Start large pot filled with water, heat to a boil add seasoning and Ramen Noodle. Reduce heat to medium or medium low to  maintain low boil . Chop or dice all onion and garlic and sautee in a bit of veg oil for about 7 minutes under medium heat. II usually start the chopping while the water’s heating and add everything at about the same time. Add to a large pot where you have left plenty of room for whatever else is in your freezer, or fridge.

Van’s March SICK SOUP 

1 small turnip (hey root vegetables are healthy and cheap)

2 long carrots julienned

1 small purple potato

3 thick tomato slices cut in half

6-8 generous sprigs of parsley diced and added towards end of cook time

Marjoram generous pinch

Oregano generous dash

Cayenne pepper powder, the more the house has the sniffles or “coming down” with something the more I add

1-2 extra cloves of garlic added during cooking (this will add nice punch and great additional health benefits)

Boil all ingredients for about 8 minutes with the lid on at low to medium heat. Keep in mind that if you are cooking for health don’t over cook all the vegetables just until tender or preferred texture.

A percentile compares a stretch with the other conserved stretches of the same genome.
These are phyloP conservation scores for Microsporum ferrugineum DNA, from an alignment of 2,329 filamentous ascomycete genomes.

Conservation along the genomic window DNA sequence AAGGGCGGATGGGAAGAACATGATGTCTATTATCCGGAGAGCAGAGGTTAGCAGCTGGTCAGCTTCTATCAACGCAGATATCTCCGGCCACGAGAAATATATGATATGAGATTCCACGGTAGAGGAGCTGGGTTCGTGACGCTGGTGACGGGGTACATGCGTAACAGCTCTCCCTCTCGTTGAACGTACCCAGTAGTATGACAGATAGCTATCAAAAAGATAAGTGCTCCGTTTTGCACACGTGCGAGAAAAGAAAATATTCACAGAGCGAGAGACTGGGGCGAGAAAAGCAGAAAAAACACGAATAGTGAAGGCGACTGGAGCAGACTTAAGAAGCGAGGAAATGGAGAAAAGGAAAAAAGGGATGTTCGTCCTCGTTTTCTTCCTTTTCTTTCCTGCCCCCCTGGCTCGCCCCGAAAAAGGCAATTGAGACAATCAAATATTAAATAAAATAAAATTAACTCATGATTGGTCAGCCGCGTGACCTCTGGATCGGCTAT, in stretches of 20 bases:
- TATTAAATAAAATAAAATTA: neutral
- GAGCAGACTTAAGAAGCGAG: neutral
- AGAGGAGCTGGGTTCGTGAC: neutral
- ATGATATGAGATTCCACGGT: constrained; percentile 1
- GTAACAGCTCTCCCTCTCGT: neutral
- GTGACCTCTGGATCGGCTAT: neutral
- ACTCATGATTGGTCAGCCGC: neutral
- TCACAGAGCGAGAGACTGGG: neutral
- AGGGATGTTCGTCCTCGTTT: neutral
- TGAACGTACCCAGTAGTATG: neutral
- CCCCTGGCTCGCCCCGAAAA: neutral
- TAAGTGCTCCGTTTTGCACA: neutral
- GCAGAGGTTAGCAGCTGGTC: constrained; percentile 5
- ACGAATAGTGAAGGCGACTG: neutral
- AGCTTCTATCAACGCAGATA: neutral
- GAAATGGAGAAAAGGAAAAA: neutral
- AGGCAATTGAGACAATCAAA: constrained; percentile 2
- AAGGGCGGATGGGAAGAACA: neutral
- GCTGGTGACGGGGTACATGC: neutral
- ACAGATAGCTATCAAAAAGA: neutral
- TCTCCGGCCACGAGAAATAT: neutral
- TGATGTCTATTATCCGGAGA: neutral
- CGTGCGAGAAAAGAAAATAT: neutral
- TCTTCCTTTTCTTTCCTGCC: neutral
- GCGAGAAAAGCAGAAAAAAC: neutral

I always fill the largest pot I can find and if needed add some extra salt and be generous with the black pepper. The idea is to use the least amount of Ramen flavor and the most of your own ingredients be it fresh or frozen.

TIPS

Keep in mind that any root vegetable has a much more bland taste after cooking so experiment with small slices of rutabagas, turnips, daikon radish, black radish, sweet potatoes. They add a great punch of nutrients with little alteration to the soup base. What I like about rutabagas is that they keep very well in the fridge crisper drawers and if you only use a few thick slices it will keep nicely for 2-3 more weeks in the fridge even after cutting as long as it’s dry.